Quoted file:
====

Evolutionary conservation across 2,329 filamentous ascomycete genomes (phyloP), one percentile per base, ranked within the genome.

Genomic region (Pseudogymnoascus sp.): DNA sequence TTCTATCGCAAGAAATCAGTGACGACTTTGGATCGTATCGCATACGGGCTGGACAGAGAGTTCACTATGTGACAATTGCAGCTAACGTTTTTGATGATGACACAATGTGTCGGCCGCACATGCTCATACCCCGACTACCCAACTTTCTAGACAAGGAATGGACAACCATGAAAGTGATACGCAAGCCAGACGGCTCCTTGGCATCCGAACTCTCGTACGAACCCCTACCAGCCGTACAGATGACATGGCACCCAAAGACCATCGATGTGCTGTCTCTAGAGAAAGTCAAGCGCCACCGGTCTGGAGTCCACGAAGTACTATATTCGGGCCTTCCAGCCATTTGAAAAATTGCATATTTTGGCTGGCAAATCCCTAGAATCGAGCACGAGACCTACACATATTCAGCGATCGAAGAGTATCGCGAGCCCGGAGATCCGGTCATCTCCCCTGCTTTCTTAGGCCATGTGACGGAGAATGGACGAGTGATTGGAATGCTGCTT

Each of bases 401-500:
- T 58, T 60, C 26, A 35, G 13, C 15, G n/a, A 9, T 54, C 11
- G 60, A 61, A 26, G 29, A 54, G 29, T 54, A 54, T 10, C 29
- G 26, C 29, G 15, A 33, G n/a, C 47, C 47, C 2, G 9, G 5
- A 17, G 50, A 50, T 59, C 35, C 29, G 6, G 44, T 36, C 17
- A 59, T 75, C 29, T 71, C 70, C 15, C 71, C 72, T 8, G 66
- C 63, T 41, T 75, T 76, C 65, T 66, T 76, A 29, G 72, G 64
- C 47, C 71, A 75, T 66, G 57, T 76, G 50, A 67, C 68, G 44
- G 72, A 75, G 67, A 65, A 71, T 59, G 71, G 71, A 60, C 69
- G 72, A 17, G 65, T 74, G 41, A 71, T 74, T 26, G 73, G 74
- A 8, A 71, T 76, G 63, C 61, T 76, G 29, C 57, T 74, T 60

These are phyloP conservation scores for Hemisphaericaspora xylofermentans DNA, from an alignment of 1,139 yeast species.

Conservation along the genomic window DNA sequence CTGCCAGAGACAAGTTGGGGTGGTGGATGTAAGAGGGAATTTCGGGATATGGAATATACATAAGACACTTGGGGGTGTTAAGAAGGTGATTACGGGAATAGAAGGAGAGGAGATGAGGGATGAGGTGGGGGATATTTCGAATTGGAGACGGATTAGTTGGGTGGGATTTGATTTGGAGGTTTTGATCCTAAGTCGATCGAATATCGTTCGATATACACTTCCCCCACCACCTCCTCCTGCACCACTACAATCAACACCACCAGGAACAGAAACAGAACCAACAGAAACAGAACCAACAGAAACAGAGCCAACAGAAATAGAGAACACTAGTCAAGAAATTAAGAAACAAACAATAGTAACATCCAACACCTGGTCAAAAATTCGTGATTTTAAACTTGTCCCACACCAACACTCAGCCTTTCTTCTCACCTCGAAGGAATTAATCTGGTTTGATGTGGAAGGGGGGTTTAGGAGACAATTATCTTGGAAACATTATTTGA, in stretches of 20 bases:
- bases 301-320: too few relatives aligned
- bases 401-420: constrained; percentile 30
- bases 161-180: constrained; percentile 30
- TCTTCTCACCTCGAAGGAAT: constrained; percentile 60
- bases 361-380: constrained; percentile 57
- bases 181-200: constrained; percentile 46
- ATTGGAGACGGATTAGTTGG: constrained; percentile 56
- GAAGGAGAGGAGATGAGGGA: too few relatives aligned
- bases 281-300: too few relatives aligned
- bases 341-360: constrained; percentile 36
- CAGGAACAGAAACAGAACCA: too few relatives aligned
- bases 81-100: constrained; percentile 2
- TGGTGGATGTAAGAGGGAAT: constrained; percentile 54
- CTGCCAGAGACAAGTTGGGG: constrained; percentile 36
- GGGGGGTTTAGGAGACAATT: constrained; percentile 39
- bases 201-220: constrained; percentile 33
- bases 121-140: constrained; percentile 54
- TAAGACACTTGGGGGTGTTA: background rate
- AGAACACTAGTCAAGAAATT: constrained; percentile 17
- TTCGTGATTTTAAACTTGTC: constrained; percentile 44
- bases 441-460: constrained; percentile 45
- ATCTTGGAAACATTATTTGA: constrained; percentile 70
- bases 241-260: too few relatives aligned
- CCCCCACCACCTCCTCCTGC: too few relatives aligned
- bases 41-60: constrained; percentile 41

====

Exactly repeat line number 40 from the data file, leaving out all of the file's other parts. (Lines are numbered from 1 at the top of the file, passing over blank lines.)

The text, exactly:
- bases 41-60: constrained; percentile 41